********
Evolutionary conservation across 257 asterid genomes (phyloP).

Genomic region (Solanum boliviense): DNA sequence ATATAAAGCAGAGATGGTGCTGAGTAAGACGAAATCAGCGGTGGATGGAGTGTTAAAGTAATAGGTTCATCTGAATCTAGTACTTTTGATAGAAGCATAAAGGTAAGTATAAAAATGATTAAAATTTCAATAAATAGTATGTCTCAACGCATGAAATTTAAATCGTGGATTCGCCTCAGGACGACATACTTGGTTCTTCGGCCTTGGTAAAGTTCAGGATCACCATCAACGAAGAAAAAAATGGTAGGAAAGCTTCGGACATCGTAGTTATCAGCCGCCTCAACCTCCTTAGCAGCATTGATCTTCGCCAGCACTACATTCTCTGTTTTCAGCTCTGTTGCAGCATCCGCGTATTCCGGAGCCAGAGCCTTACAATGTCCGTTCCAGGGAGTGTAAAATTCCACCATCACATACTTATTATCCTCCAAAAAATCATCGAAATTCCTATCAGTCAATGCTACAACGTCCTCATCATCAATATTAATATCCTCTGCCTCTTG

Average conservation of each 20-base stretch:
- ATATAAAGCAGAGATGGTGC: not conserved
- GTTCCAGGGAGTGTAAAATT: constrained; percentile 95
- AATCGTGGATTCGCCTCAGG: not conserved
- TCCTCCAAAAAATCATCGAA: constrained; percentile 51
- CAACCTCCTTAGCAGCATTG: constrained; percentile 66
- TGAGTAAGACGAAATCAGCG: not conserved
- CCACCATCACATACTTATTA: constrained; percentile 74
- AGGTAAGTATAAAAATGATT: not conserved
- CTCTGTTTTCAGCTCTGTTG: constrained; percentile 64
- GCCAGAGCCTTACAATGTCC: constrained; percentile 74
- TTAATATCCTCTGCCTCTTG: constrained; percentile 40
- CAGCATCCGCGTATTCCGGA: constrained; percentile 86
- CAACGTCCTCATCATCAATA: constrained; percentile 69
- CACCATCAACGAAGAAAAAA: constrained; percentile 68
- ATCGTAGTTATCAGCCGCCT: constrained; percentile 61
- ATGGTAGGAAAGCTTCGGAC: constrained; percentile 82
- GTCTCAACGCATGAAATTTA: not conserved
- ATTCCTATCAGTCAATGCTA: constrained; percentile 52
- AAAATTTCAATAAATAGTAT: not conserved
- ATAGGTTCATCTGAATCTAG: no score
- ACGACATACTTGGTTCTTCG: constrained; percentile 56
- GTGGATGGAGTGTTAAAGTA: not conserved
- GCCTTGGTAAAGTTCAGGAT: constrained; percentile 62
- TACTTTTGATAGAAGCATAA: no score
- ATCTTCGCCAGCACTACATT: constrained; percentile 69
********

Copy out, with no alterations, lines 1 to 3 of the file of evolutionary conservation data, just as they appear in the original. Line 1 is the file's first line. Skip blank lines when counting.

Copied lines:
Evolutionary conservation across 257 asterid genomes (phyloP).

Genomic region (Solanum boliviense): DNA sequence ATATAAAGCAGAGATGGTGCTGAGTAAGACGAAATCAGCGGTGGATGGAGTGTTAAAGTAATAGGTTCATCTGAATCTAGTACTTTTGATAGAAGCATAAAGGTAAGTATAAAAATGATTAAAATTTCAATAAATAGTATGTCTCAACGCATGAAATTTAAATCGTGGATTCGCCTCAGGACGACATACTTGGTTCTTCGGCCTTGGTAAAGTTCAGGATCACCATCAACGAAGAAAAAAATGGTAGGAAAGCTTCGGACATCGTAGTTATCAGCCGCCTCAACCTCCTTAGCAGCATTGATCTTCGCCAGCACTACATTCTCTGTTTTCAGCTCTGTTGCAGCATCCGCGTATTCCGGAGCCAGAGCCTTACAATGTCCGTTCCAGGGAGTGTAAAATTCCACCATCACATACTTATTATCCTCCAAAAAATCATCGAAATTCCTATCAGTCAATGCTACAACGTCCTCATCATCAATATTAATATCCTCTGCCTCTTG

Average conservation of each 20-base stretch: